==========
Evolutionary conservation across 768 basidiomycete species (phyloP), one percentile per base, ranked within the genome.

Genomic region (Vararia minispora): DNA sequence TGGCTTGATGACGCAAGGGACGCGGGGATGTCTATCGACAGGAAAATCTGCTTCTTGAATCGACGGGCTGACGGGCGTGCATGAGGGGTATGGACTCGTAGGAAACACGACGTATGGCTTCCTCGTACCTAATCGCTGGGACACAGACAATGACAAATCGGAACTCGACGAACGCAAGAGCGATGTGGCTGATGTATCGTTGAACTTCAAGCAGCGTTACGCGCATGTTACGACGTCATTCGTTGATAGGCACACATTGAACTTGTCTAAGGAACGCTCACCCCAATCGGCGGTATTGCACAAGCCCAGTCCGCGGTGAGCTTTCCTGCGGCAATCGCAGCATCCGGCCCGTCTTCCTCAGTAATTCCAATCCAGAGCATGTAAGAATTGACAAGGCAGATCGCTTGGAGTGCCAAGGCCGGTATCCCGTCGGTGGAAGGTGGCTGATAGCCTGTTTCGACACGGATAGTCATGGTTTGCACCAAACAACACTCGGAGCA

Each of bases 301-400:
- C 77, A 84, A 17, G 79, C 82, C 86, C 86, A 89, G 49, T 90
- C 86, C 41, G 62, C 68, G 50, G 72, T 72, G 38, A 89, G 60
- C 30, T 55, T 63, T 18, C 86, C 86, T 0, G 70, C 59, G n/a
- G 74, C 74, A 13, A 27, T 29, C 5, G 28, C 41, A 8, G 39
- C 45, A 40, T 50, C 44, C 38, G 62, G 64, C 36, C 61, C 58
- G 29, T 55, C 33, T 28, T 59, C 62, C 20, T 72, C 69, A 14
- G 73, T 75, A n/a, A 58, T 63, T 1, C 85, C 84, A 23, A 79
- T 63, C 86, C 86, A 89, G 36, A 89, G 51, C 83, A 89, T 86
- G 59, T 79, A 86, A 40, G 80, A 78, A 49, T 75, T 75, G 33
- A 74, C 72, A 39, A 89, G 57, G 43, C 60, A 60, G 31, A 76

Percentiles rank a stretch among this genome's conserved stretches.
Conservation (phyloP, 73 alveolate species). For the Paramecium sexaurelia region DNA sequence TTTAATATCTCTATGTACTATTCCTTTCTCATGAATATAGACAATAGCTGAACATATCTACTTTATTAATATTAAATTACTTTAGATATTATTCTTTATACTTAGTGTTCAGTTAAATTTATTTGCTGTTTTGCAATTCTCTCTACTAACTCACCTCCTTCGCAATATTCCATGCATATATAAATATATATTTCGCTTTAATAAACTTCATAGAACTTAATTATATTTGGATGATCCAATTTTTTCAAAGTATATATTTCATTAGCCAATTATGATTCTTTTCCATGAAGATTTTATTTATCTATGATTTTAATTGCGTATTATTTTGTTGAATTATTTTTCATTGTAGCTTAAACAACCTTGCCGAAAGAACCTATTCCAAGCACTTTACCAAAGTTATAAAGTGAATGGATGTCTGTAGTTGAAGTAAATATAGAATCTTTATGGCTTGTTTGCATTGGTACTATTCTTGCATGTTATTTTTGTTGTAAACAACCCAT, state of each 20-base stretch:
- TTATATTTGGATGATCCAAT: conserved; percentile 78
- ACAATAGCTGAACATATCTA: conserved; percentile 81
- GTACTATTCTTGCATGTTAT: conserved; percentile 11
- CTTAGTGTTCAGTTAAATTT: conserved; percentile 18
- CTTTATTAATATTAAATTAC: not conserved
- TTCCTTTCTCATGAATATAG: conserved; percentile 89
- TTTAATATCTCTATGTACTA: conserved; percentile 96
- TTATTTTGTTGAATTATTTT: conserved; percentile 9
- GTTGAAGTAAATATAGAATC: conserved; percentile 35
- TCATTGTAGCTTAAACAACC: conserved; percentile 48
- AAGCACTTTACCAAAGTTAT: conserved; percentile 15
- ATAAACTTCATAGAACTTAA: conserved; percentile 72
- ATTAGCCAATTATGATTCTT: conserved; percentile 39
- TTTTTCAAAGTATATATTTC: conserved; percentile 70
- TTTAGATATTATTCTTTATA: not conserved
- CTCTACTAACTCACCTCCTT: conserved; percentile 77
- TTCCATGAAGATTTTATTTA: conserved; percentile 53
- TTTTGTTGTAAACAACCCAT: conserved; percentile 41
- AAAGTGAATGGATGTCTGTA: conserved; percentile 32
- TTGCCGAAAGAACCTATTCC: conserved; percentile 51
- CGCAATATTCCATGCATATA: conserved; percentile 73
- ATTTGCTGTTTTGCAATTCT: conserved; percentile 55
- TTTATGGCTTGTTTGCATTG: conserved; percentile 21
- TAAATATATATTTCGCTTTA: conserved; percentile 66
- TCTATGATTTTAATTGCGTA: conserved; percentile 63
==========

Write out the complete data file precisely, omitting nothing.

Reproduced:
Evolutionary conservation across 768 basidiomycete species (phyloP), one percentile per base, ranked within the genome.

Genomic region (Vararia minispora): DNA sequence TGGCTTGATGACGCAAGGGACGCGGGGATGTCTATCGACAGGAAAATCTGCTTCTTGAATCGACGGGCTGACGGGCGTGCATGAGGGGTATGGACTCGTAGGAAACACGACGTATGGCTTCCTCGTACCTAATCGCTGGGACACAGACAATGACAAATCGGAACTCGACGAACGCAAGAGCGATGTGGCTGATGTATCGTTGAACTTCAAGCAGCGTTACGCGCATGTTACGACGTCATTCGTTGATAGGCACACATTGAACTTGTCTAAGGAACGCTCACCCCAATCGGCGGTATTGCACAAGCCCAGTCCGCGGTGAGCTTTCCTGCGGCAATCGCAGCATCCGGCCCGTCTTCCTCAGTAATTCCAATCCAGAGCATGTAAGAATTGACAAGGCAGATCGCTTGGAGTGCCAAGGCCGGTATCCCGTCGGTGGAAGGTGGCTGATAGCCTGTTTCGACACGGATAGTCATGGTTTGCACCAAACAACACTCGGAGCA

Each of bases 301-400:
- C 77, A 84, A 17, G 79, C 82, C 86, C 86, A 89, G 49, T 90
- C 86, C 41, G 62, C 68, G 50, G 72, T 72, G 38, A 89, G 60
- C 30, T 55, T 63, T 18, C 86, C 86, T 0, G 70, C 59, G n/a
- G 74, C 74, A 13, A 27, T 29, C 5, G 28, C 41, A 8, G 39
- C 45, A 40, T 50, C 44, C 38, G 62, G 64, C 36, C 61, C 58
- G 29, T 55, C 33, T 28, T 59, C 62, C 20, T 72, C 69, A 14
- G 73, T 75, A n/a, A 58, T 63, T 1, C 85, C 84, A 23, A 79
- T 63, C 86, C 86, A 89, G 36, A 89, G 51, C 83, A 89, T 86
- G 59, T 79, A 86, A 40, G 80, A 78, A 49, T 75, T 75, G 33
- A 74, C 72, A 39, A 89, G 57, G 43, C 60, A 60, G 31, A 76

Percentiles rank a stretch among this genome's conserved stretches.
Conservation (phyloP, 73 alveolate species). For the Paramecium sexaurelia region DNA sequence TTTAATATCTCTATGTACTATTCCTTTCTCATGAATATAGACAATAGCTGAACATATCTACTTTATTAATATTAAATTACTTTAGATATTATTCTTTATACTTAGTGTTCAGTTAAATTTATTTGCTGTTTTGCAATTCTCTCTACTAACTCACCTCCTTCGCAATATTCCATGCATATATAAATATATATTTCGCTTTAATAAACTTCATAGAACTTAATTATATTTGGATGATCCAATTTTTTCAAAGTATATATTTCATTAGCCAATTATGATTCTTTTCCATGAAGATTTTATTTATCTATGATTTTAATTGCGTATTATTTTGTTGAATTATTTTTCATTGTAGCTTAAACAACCTTGCCGAAAGAACCTATTCCAAGCACTTTACCAAAGTTATAAAGTGAATGGATGTCTGTAGTTGAAGTAAATATAGAATCTTTATGGCTTGTTTGCATTGGTACTATTCTTGCATGTTATTTTTGTTGTAAACAACCCAT, state of each 20-base stretch:
- TTATATTTGGATGATCCAAT: conserved; percentile 78
- ACAATAGCTGAACATATCTA: conserved; percentile 81
- GTACTATTCTTGCATGTTAT: conserved; percentile 11
- CTTAGTGTTCAGTTAAATTT: conserved; percentile 18
- CTTTATTAATATTAAATTAC: not conserved
- TTCCTTTCTCATGAATATAG: conserved; percentile 89
- TTTAATATCTCTATGTACTA: conserved; percentile 96
- TTATTTTGTTGAATTATTTT: conserved; percentile 9
- GTTGAAGTAAATATAGAATC: conserved; percentile 35
- TCATTGTAGCTTAAACAACC: conserved; percentile 48
- AAGCACTTTACCAAAGTTAT: conserved; percentile 15
- ATAAACTTCATAGAACTTAA: conserved; percentile 72
- ATTAGCCAATTATGATTCTT: conserved; percentile 39
- TTTTTCAAAGTATATATTTC: conserved; percentile 70
- TTTAGATATTATTCTTTATA: not conserved
- CTCTACTAACTCACCTCCTT: conserved; percentile 77
- TTCCATGAAGATTTTATTTA: conserved; percentile 53
- TTTTGTTGTAAACAACCCAT: conserved; percentile 41
- AAAGTGAATGGATGTCTGTA: conserved; percentile 32
- TTGCCGAAAGAACCTATTCC: conserved; percentile 51
- CGCAATATTCCATGCATATA: conserved; percentile 73
- ATTTGCTGTTTTGCAATTCT: conserved; percentile 55
- TTTATGGCTTGTTTGCATTG: conserved; percentile 21
- TAAATATATATTTCGCTTTA: conserved; percentile 66
- TCTATGATTTTAATTGCGTA: conserved; percentile 63